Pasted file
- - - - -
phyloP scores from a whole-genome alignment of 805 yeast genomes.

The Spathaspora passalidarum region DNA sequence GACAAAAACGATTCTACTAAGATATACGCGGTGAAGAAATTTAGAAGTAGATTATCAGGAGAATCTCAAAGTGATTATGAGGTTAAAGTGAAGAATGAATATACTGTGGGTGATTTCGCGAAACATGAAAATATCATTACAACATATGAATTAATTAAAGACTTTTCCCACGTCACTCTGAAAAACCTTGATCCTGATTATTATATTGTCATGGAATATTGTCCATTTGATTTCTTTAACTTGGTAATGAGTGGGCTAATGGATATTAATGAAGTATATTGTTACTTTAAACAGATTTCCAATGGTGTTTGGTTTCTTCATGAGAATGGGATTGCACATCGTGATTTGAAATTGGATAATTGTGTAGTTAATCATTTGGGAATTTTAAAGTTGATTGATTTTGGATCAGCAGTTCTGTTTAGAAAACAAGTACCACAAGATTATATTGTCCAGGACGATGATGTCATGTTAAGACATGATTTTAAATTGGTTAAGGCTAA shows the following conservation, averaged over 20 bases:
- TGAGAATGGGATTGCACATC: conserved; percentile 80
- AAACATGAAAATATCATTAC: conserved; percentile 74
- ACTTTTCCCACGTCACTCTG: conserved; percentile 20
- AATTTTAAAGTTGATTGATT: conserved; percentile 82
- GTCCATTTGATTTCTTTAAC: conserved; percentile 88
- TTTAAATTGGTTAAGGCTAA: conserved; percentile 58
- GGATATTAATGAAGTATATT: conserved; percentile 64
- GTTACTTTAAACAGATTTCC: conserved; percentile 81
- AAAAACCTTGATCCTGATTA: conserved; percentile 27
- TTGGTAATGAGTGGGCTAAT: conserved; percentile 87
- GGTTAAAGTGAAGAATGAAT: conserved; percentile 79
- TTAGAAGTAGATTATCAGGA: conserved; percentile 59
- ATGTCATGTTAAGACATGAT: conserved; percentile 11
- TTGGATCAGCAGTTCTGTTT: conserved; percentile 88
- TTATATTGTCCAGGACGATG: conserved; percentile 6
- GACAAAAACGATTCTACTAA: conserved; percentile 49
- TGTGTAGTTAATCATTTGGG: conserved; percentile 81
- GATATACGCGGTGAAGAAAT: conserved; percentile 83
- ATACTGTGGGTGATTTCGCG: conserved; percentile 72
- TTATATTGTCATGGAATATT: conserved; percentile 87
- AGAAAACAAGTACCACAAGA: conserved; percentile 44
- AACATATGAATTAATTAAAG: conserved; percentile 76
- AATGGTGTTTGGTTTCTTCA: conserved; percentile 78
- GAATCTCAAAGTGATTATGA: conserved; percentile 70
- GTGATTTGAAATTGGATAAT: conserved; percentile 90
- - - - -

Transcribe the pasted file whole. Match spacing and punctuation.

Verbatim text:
phyloP scores from a whole-genome alignment of 805 yeast genomes.

The Spathaspora passalidarum region DNA sequence GACAAAAACGATTCTACTAAGATATACGCGGTGAAGAAATTTAGAAGTAGATTATCAGGAGAATCTCAAAGTGATTATGAGGTTAAAGTGAAGAATGAATATACTGTGGGTGATTTCGCGAAACATGAAAATATCATTACAACATATGAATTAATTAAAGACTTTTCCCACGTCACTCTGAAAAACCTTGATCCTGATTATTATATTGTCATGGAATATTGTCCATTTGATTTCTTTAACTTGGTAATGAGTGGGCTAATGGATATTAATGAAGTATATTGTTACTTTAAACAGATTTCCAATGGTGTTTGGTTTCTTCATGAGAATGGGATTGCACATCGTGATTTGAAATTGGATAATTGTGTAGTTAATCATTTGGGAATTTTAAAGTTGATTGATTTTGGATCAGCAGTTCTGTTTAGAAAACAAGTACCACAAGATTATATTGTCCAGGACGATGATGTCATGTTAAGACATGATTTTAAATTGGTTAAGGCTAA shows the following conservation, averaged over 20 bases:
- TGAGAATGGGATTGCACATC: conserved; percentile 80
- AAACATGAAAATATCATTAC: conserved; percentile 74
- ACTTTTCCCACGTCACTCTG: conserved; percentile 20
- AATTTTAAAGTTGATTGATT: conserved; percentile 82
- GTCCATTTGATTTCTTTAAC: conserved; percentile 88
- TTTAAATTGGTTAAGGCTAA: conserved; percentile 58
- GGATATTAATGAAGTATATT: conserved; percentile 64
- GTTACTTTAAACAGATTTCC: conserved; percentile 81
- AAAAACCTTGATCCTGATTA: conserved; percentile 27
- TTGGTAATGAGTGGGCTAAT: conserved; percentile 87
- GGTTAAAGTGAAGAATGAAT: conserved; percentile 79
- TTAGAAGTAGATTATCAGGA: conserved; percentile 59
- ATGTCATGTTAAGACATGAT: conserved; percentile 11
- TTGGATCAGCAGTTCTGTTT: conserved; percentile 88
- TTATATTGTCCAGGACGATG: conserved; percentile 6
- GACAAAAACGATTCTACTAA: conserved; percentile 49
- TGTGTAGTTAATCATTTGGG: conserved; percentile 81
- GATATACGCGGTGAAGAAAT: conserved; percentile 83
- ATACTGTGGGTGATTTCGCG: conserved; percentile 72
- TTATATTGTCATGGAATATT: conserved; percentile 87
- AGAAAACAAGTACCACAAGA: conserved; percentile 44
- AACATATGAATTAATTAAAG: conserved; percentile 76
- AATGGTGTTTGGTTTCTTCA: conserved; percentile 78
- GAATCTCAAAGTGATTATGA: conserved; percentile 70
- GTGATTTGAAATTGGATAAT: conserved; percentile 90